The Quiet Ones (2014)

The Quiet Ones (2014)
  • Time: 98 min
  • Genre: Horror
  • Director: John Pogue
  • Cast: Jared Harris, Sam Claflin, Laurie Calvert


A university student and some classmates are recruited to carry out a private experiment — to create a poltergeist. Their subject: an alluring, but dangerously disturbed young woman. Their quest: to explore the dark energy that her damaged psyche might manifest. As the experiment unravels along with their sanity, the rogue PHD students, led by their determined professor, are soon confronted with a terrifying reality: they have triggered an unspeakable force with a power beyond all explanation.


  • Don’t waste your time on this one. Ok, there were a few good things like the music or some good effects, but unfortunately, for this “inspired from actual events” story, it is so incredibly boring, I cannot recommend it to anyone. The characters are well written enough, but there’s nothing in the movie that made me feel attached to them or care what happened to them at all. The sequence of events made them look like typical horror movie caricatures, and nothing more. Furthermore, there are parts of the story, which are meant to be scary, that just don’t make sense; so what hits you as unfolding, just fades away. I don’t even know what was going on in the movie, but not for a lack of paying attention. But because the insinuations bounced around. Instead of being on the edge of your seat like in “The Conjuring” or “Insidious” I got out of my seat many times hoping it would end…

  • “Cure one and you cure the world”

    The name “Hammer Films” evokes memories of baroque horror movies from the 60s and 70s which had some influence on subsequent horrors. For a while they disappeared out of the spotlight and then reappear in 2012 with “The Woman in Black” with Daniel Radcliffe. This old-fashioned looking ghost story was a hit which brought a significant sum of $ 127 million worldwide. “The Quiet Ones” will not achieve the same goal, but despite the worn and outdated banal topic it’s reasonably successful in a number of areas.

    Professor Coupland (Jared Harris) is trying to prove in an unorthodox way that a possession or a form of telekinesis is caused by negative energy. He forced to continue the experiments he performed on the girl Jane Harper (Olivia Cooke) on an independent basis, as the university is cuts the fundings due to the controversial nature of the experiment. He withdraws into a dilapidated mansion along with some hardcore supporters of his theory, Krissi (Erin Richards) and Harry (Rory Fleck-Byrne), and the timid young guy Brian (Sam Claflin) whose passion is handling a camera and is therefore incorporated as a cameraman to film the experiment.

    The first thing that worried me was the fact that the principle of “found footage” was used. But in fact, one can say that it is rather just “footage” material. Direct images that are recorded during the experiment and mixed with ordinary film material. Another approach to the term “footage”. Basically, the biggest advantage about this, is that there are no lengthy scenes with vacuous, waving images. Wouldn’t I have a strong stomach, this might cause some problems after devouring a decent spaghetti Bolognaise. The whole film reflects the 70s. Slade and T-Rex blasting out of the sound system, the sophisticated equipment they use to do measurements looks dated, the clothes, the decor of the house, the camera that Brian uses and the fact that Coupland is smoking a cigarette every time he comes in the picture.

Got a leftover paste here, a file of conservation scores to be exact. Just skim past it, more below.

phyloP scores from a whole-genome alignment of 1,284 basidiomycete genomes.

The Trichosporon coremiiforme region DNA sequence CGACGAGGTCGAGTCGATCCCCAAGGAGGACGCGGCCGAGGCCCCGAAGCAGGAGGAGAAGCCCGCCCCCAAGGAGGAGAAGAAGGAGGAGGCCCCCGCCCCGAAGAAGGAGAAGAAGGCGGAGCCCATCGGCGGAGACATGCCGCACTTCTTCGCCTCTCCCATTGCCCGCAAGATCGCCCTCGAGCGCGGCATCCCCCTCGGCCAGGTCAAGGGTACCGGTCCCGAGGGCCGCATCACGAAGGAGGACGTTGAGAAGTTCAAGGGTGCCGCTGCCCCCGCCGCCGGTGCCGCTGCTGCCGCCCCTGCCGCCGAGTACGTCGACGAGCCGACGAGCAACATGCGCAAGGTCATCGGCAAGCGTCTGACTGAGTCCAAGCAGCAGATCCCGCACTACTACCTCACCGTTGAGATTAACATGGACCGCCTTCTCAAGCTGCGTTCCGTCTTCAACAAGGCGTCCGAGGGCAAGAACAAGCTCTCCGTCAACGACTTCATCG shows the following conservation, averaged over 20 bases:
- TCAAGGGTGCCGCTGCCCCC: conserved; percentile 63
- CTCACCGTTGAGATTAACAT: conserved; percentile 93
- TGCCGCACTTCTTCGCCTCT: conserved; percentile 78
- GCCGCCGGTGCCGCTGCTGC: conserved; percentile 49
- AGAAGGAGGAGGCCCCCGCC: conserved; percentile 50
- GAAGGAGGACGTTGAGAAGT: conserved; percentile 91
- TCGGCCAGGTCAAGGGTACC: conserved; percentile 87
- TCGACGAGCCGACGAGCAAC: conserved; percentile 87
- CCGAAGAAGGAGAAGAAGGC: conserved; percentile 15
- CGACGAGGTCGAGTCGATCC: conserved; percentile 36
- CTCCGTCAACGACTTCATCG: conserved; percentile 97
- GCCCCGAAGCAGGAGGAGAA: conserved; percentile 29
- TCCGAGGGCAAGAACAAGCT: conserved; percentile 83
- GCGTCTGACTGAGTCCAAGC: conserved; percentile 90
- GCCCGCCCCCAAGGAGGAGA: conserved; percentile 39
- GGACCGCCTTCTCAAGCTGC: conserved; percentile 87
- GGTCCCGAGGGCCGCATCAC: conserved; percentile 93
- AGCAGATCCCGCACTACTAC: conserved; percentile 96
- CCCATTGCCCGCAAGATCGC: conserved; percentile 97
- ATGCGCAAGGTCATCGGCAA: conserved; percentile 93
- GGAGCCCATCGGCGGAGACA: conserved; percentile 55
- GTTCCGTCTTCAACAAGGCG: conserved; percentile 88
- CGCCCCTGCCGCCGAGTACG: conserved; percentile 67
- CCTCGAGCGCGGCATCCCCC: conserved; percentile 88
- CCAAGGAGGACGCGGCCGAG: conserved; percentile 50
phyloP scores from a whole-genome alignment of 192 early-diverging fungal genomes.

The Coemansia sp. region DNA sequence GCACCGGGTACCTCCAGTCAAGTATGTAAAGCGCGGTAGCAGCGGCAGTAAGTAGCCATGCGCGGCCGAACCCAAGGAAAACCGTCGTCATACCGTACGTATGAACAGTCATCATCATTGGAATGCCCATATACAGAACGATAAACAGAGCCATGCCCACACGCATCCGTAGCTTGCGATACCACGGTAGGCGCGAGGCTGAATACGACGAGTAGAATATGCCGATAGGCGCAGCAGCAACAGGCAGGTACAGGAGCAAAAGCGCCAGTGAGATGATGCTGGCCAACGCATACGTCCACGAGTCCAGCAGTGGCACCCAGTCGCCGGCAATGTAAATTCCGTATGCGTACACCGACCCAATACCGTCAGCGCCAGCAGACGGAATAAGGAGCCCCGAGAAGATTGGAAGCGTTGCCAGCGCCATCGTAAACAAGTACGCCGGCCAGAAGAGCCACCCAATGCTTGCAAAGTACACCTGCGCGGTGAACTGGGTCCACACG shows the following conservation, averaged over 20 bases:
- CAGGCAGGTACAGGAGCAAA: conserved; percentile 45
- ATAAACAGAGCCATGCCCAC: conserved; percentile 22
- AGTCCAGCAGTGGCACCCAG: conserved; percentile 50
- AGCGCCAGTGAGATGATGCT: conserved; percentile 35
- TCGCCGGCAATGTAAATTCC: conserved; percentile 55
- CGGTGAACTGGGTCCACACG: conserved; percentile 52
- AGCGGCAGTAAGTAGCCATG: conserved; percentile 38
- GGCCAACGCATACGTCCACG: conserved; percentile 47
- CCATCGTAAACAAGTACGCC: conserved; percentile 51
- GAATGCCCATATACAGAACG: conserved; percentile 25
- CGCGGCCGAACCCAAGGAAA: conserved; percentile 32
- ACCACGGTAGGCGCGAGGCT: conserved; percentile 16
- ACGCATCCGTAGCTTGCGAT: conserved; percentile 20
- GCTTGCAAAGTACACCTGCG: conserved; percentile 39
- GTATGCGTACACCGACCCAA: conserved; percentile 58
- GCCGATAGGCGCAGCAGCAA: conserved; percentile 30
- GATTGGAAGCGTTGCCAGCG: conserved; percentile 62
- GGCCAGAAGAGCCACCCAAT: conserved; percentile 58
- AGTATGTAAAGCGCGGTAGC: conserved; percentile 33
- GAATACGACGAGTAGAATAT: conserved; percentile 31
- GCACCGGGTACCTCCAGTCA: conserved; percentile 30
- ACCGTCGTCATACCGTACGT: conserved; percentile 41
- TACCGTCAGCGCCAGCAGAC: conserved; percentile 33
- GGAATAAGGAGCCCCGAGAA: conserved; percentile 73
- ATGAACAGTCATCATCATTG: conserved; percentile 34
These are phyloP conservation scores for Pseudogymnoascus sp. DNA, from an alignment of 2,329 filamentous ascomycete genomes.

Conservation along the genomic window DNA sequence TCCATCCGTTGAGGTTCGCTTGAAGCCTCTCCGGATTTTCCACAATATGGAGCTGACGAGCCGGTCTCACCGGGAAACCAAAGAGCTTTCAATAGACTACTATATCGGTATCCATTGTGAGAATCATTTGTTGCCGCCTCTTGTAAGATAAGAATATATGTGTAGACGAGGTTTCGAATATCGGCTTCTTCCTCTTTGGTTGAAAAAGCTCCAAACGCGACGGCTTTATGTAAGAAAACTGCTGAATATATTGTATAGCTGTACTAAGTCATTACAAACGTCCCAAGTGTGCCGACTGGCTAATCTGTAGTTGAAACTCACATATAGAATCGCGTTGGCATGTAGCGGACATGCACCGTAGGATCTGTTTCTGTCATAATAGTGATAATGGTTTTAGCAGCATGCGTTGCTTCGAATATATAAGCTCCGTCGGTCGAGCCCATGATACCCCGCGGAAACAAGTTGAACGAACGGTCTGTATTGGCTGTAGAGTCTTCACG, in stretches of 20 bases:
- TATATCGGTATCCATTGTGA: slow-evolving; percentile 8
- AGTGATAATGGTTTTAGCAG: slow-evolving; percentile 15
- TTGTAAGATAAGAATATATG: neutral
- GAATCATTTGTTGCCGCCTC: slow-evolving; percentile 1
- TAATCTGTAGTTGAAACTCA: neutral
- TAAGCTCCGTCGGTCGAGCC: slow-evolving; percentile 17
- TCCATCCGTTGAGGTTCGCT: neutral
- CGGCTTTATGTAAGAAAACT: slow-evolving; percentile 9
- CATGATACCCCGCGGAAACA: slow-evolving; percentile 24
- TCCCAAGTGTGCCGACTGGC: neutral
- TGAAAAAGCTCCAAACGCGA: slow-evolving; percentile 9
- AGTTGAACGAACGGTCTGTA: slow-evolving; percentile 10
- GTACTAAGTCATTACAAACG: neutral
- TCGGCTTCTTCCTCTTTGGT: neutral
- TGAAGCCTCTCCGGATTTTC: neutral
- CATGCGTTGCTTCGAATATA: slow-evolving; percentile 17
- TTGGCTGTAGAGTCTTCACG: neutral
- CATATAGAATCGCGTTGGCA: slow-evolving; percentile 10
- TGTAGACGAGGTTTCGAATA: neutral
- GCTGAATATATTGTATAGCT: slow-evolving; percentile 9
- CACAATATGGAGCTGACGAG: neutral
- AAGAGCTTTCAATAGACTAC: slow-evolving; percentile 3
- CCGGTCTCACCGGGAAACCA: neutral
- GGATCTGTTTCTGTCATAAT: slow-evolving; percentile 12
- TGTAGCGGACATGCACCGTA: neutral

What about the horror content? Despite the fact that this film is given the title “The Quiet Ones”, it is advised to keep the sound level low. The possibility of a hearing damage is considerable, as the shock effect in this film is for the most part based on momentary loud bang effects. I startled, even with the simple hand clap they used as a famous clapper-board that Brian clearly did not possess. The moment they move into the old house, it gets more and more a “The Conjuring” atmosphere. Yet it remains all a bit superficial and it is limited to some throbbing sounds, squeaky opening doors, suddenly not working lights and performing séances using strobe lights. Even the revelation at a given time and the terrifying quest in the attic in the end, can not prevent it to be a superficial ghost story in general.

    Jared Harris plays in a convincing and successful way the eccentric professor who is unquestionably convinced of his theory and despite all the evidence continues to believe in it obstinately. The additional alleged amorous relationships he had, were in my eyes unnecessary and irrelevant. Sam Claflin, also known from “The Hunger Games” played the timid outsider who soon realizes that Jane’s treatment is unacceptable and even starts to get feelings for Jane. A creditable role. It’s Olivia Cooke who delivers a magnificent performance. A tormented girl that first looks innocent and vulnerable, and then transforms into a scary strong and sneaky person. Beautifully acted.

    Still, again I had some reservations about certain things. Like the warning Brian got about the patient. He should not look her in the eyes or converse with her, so he would not interfere with the experiment. He forgot that advice from the start, I guess. And they had a whole cartload of sophisticated equipment, but a dead simple flashlight they didn’t have of course.

    But despite that, it wasn’t an unpleasant film, with an average story and a whole load of clichés. If you watch this film with the volume high enough, then you are assured of some momentary cardiac disorders. But if you’re a seasoned horror buff, this is nothing new, and you can “quietly” let this one pass by. And the mandatory message “Inspired by true events” is not very original and has no effect on me. I start to chuckle spontaneously after reading this …

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